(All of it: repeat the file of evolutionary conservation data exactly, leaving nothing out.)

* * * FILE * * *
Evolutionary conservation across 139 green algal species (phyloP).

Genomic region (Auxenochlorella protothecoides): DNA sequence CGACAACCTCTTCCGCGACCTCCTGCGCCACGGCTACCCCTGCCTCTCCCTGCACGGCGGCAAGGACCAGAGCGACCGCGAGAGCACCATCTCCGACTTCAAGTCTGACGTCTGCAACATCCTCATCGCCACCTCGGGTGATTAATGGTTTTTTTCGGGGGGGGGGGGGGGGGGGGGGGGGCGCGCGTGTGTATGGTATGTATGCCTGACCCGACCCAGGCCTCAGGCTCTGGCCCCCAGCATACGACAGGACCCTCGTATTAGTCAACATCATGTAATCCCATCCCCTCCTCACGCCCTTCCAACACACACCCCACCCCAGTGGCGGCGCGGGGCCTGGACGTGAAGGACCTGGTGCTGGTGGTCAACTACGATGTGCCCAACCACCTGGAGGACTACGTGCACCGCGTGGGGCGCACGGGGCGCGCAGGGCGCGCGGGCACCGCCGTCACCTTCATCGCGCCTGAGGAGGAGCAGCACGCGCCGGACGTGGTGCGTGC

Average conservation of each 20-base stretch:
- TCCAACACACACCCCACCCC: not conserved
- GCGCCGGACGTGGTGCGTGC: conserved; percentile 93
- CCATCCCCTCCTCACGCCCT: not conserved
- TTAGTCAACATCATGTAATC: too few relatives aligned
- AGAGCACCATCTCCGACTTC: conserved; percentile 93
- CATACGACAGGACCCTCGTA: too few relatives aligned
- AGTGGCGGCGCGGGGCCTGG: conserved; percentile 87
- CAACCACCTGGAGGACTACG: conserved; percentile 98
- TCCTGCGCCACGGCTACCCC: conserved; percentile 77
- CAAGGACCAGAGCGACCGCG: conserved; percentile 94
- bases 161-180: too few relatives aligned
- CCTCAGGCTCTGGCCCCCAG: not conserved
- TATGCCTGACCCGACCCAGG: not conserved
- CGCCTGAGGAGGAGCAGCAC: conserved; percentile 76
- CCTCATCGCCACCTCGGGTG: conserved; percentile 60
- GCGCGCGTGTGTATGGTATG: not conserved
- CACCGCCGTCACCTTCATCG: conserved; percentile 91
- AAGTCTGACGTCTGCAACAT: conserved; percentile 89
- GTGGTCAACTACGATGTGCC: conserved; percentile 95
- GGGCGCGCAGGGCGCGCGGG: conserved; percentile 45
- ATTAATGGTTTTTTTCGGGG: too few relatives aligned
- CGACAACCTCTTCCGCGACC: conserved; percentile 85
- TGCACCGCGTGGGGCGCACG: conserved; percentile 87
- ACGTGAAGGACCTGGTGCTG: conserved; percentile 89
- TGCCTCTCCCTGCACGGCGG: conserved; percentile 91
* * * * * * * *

Evolutionary conservation across 139 green algal species (phyloP).

Genomic region (Auxenochlorella protothecoides): DNA sequence CGACAACCTCTTCCGCGACCTCCTGCGCCACGGCTACCCCTGCCTCTCCCTGCACGGCGGCAAGGACCAGAGCGACCGCGAGAGCACCATCTCCGACTTCAAGTCTGACGTCTGCAACATCCTCATCGCCACCTCGGGTGATTAATGGTTTTTTTCGGGGGGGGGGGGGGGGGGGGGGGGGCGCGCGTGTGTATGGTATGTATGCCTGACCCGACCCAGGCCTCAGGCTCTGGCCCCCAGCATACGACAGGACCCTCGTATTAGTCAACATCATGTAATCCCATCCCCTCCTCACGCCCTTCCAACACACACCCCACCCCAGTGGCGGCGCGGGGCCTGGACGTGAAGGACCTGGTGCTGGTGGTCAACTACGATGTGCCCAACCACCTGGAGGACTACGTGCACCGCGTGGGGCGCACGGGGCGCGCAGGGCGCGCGGGCACCGCCGTCACCTTCATCGCGCCTGAGGAGGAGCAGCACGCGCCGGACGTGGTGCGTGC

Average conservation of each 20-base stretch:
- TCCAACACACACCCCACCCC: not conserved
- GCGCCGGACGTGGTGCGTGC: conserved; percentile 93
- CCATCCCCTCCTCACGCCCT: not conserved
- TTAGTCAACATCATGTAATC: too few relatives aligned
- AGAGCACCATCTCCGACTTC: conserved; percentile 93
- CATACGACAGGACCCTCGTA: too few relatives aligned
- AGTGGCGGCGCGGGGCCTGG: conserved; percentile 87
- CAACCACCTGGAGGACTACG: conserved; percentile 98
- TCCTGCGCCACGGCTACCCC: conserved; percentile 77
- CAAGGACCAGAGCGACCGCG: conserved; percentile 94
- bases 161-180: too few relatives aligned
- CCTCAGGCTCTGGCCCCCAG: not conserved
- TATGCCTGACCCGACCCAGG: not conserved
- CGCCTGAGGAGGAGCAGCAC: conserved; percentile 76
- CCTCATCGCCACCTCGGGTG: conserved; percentile 60
- GCGCGCGTGTGTATGGTATG: not conserved
- CACCGCCGTCACCTTCATCG: conserved; percentile 91
- AAGTCTGACGTCTGCAACAT: conserved; percentile 89
- GTGGTCAACTACGATGTGCC: conserved; percentile 95
- GGGCGCGCAGGGCGCGCGGG: conserved; percentile 45
- ATTAATGGTTTTTTTCGGGG: too few relatives aligned
- CGACAACCTCTTCCGCGACC: conserved; percentile 85
- TGCACCGCGTGGGGCGCACG: conserved; percentile 87
- ACGTGAAGGACCTGGTGCTG: conserved; percentile 89
- TGCCTCTCCCTGCACGGCGG: conserved; percentile 91